The Health News – 27 November 2015

Overview:
• Australians crippled by mental illness will receive individual care plans as part of a Federal Government overhaul of the multi-billion-dollar sector. An online and telephone one-stop-shops will be established directing people to appropriate services, as the Government abandons the current “one-size-fits-all” approach.

• There is widespread violence and abuse of people with a disability in institutional and residential settings, a Senate report has found. After an inquiry hearings chaired by Greens Senator Rachel Siewert, across the country the report made 30 recommendations, including a call for sweeping changes to the regulation of disability workers and the way abuse is reported. The inquiry was chaired by Greens Senator Rachel Siewert.

• Medical staff at a Pilbara hospital failed to properly check the vital signs of an Aboriginal woman, Ms Dhu who died in police custody, a doctor who tried to resuscitate her has told a coronial inquest.


News on Health Professional Radio. Today is the 27th November 2015. Read by Rebecca Foster. Health News

http://www.abc.net.au/news/2015-11-26/mental-health-overhaul-announced/6975586

Australians crippled by mental illness will receive individual care plans as part of a Federal Government overhaul of the multi-billion-dollar sector.

And online and telephone one-stop-shops will be established directing people to appropriate services, as the Government abandons the current “one-size-fits-all” approach.

Patients are currently entitled to 10 Medicare-subsidised psychology sessions annually, but concerns have been raised this is not adequate for those with multiple needs.

People with severe and complex needs will have access to an “integrated care package”, including psychological services, mental health nursing, along with drug and alcohol services.

“We are setting out a blueprint for reform that puts the individual at the centre of our mental health system,” Prime Minister Malcolm Turnbull said.

The changes will also provide extra funding for Indigenous mental health and see Primary Health Networks commission the services needed by mentally ill people in their regions.

Overall funding will not be increased, with the Federal Government currently spending about $10 billion on mental health each year.

The Government will establish a single mental health hotline to direct people to appropriate services, after the review found more than 30 Government-supported phone and online mental health services.

The Government said individual funding plans would be similar to the National Disability Insurance Scheme model.

The Government’s 31 Primary Health Networks will commission services they consider needed in their communities.

http://www.abc.net.au/news/2015-11-26/widespread-violence-of-people-with-disability-in-institutions/6974798

There is widespread violence and abuse of people with a disability in institutional and residential settings, a Senate report has found.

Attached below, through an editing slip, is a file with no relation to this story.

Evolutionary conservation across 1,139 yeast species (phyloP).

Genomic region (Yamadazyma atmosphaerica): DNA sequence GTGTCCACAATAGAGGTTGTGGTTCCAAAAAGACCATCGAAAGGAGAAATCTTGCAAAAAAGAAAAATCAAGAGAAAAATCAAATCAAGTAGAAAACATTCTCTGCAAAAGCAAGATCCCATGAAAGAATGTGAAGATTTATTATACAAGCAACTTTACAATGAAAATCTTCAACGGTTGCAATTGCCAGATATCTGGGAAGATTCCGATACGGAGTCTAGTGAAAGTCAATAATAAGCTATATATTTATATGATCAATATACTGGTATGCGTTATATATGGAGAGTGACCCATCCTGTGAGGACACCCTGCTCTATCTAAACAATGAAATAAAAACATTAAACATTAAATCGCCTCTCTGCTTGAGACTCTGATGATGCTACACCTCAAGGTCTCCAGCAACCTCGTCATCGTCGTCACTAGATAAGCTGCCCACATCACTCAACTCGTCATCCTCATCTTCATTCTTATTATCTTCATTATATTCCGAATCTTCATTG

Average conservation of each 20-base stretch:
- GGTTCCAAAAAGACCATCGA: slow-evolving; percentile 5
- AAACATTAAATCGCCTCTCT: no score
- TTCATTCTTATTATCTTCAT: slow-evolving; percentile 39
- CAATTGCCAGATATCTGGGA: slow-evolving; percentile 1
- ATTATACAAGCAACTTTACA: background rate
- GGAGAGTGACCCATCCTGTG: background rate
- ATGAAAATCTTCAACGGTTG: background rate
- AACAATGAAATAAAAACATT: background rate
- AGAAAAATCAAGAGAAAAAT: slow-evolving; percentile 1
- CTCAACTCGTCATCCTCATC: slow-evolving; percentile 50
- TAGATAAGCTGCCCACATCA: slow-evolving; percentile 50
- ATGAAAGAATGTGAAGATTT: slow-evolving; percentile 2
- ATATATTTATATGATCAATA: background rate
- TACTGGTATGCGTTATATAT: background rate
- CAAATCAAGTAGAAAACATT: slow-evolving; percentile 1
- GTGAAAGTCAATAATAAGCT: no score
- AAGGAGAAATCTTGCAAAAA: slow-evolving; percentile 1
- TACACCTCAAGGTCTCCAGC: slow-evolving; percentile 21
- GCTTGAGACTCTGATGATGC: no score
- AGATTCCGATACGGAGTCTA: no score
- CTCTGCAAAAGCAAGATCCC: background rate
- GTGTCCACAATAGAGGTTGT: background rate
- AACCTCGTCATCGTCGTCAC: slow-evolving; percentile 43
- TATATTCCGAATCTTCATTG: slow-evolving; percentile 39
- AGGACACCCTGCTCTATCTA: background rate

After inquiry hearings across the country the report made 30 recommendations, including a call for sweeping changes to the regulation of disability workers and the way abuse is reported.

The most significant recommendation was the call for a royal commission to investigate the issue.

During the public hearings Jane Rosengrave, who lives with an intellectual disability, told her story to the inquiry.

Ms Rosengrave said she vividly remembers physical and sexual abuse in institutions including when she was 13 and asked permission to go swimming.

“So I went down to the front office and I told the headmaster,” she said.

“He said to me ‘first do me a big favour’ and I said ‘what?’.

“He said ‘go in that other room, pull your pants down and wait for me’.

“So after that then he said ‘I’ll ring up the ward and make sure you go swimming this afternoon, so don’t tell anybody please’.”

The reports from the Senate inquiry make 30 recommendations dealing with matters from regulating disability workers to reforming how the legal system treats people with a disability.

But it was the stories of pervasive violence and abuse that made the most impact.

The inquiry was chaired by Greens Senator Rachel Siewert, who said it was difficult to hear some of the accounts of abuse being told at the hearings.

The report’s number one recommendation was a call for a royal commission into violence, abuse and neglect of people with a disability in institutional and residential care.

http://www.abc.net.au/news/2015-11-26/medical-staff-did-not-check-ms-dhu-vital-signs-properly-inquest/6977712

Medical staff at a Pilbara hospital failed to properly check the vital signs of an Aboriginal woman who died in police custody, a doctor who tried to resuscitate her has told a coronial inquest.

Ms Dhu, … died at Hedland Health Campus in August last year from septicaemia and pneumonia after being detained in the South Hedland police lock-up over unpaid fines.

She had been taken to hospital by police officers three times in less than 48 hours.

…  the inquest  [was told] hospital staff failed to record a full set of observations for Ms Dhu on her second visit, and her medical notes were not as comprehensive as they should have been.

He also noted there were inconsistencies between Ms Dhu’s triage notes and the observations made by Vafa Naderi, the doctor who had assessed her.

The inquest has been set down for two weeks.

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